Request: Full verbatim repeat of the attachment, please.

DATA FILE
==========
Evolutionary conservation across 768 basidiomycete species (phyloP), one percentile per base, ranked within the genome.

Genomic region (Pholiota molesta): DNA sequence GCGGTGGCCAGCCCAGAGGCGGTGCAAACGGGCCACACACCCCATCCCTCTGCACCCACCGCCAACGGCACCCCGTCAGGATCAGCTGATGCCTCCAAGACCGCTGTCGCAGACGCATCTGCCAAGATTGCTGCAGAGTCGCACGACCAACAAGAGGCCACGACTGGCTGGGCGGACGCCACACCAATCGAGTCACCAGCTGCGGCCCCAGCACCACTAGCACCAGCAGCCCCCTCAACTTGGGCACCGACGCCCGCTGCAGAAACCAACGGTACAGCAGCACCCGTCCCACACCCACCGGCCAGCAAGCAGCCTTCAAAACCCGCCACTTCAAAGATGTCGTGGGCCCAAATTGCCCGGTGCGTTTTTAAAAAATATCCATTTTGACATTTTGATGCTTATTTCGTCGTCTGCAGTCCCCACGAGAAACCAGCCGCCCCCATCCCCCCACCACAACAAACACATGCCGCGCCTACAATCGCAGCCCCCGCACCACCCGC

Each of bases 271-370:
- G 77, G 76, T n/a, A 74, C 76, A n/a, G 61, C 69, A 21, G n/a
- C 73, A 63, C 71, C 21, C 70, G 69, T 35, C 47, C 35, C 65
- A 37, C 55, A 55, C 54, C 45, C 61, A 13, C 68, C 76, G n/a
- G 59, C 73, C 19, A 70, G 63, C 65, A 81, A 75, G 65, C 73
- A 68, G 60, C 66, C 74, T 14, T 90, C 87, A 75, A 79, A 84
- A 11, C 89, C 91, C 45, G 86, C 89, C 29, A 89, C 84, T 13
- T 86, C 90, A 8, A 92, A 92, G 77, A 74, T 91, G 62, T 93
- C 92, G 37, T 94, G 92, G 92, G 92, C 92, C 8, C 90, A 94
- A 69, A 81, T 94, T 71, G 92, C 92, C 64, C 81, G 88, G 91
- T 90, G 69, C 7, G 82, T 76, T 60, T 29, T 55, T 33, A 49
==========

Evolutionary conservation across 768 basidiomycete species (phyloP), one percentile per base, ranked within the genome.

Genomic region (Pholiota molesta): DNA sequence GCGGTGGCCAGCCCAGAGGCGGTGCAAACGGGCCACACACCCCATCCCTCTGCACCCACCGCCAACGGCACCCCGTCAGGATCAGCTGATGCCTCCAAGACCGCTGTCGCAGACGCATCTGCCAAGATTGCTGCAGAGTCGCACGACCAACAAGAGGCCACGACTGGCTGGGCGGACGCCACACCAATCGAGTCACCAGCTGCGGCCCCAGCACCACTAGCACCAGCAGCCCCCTCAACTTGGGCACCGACGCCCGCTGCAGAAACCAACGGTACAGCAGCACCCGTCCCACACCCACCGGCCAGCAAGCAGCCTTCAAAACCCGCCACTTCAAAGATGTCGTGGGCCCAAATTGCCCGGTGCGTTTTTAAAAAATATCCATTTTGACATTTTGATGCTTATTTCGTCGTCTGCAGTCCCCACGAGAAACCAGCCGCCCCCATCCCCCCACCACAACAAACACATGCCGCGCCTACAATCGCAGCCCCCGCACCACCCGC

Each of bases 271-370:
- G 77, G 76, T n/a, A 74, C 76, A n/a, G 61, C 69, A 21, G n/a
- C 73, A 63, C 71, C 21, C 70, G 69, T 35, C 47, C 35, C 65
- A 37, C 55, A 55, C 54, C 45, C 61, A 13, C 68, C 76, G n/a
- G 59, C 73, C 19, A 70, G 63, C 65, A 81, A 75, G 65, C 73
- A 68, G 60, C 66, C 74, T 14, T 90, C 87, A 75, A 79, A 84
- A 11, C 89, C 91, C 45, G 86, C 89, C 29, A 89, C 84, T 13
- T 86, C 90, A 8, A 92, A 92, G 77, A 74, T 91, G 62, T 93
- C 92, G 37, T 94, G 92, G 92, G 92, C 92, C 8, C 90, A 94
- A 69, A 81, T 94, T 71, G 92, C 92, C 64, C 81, G 88, G 91
- T 90, G 69, C 7, G 82, T 76, T 60, T 29, T 55, T 33, A 49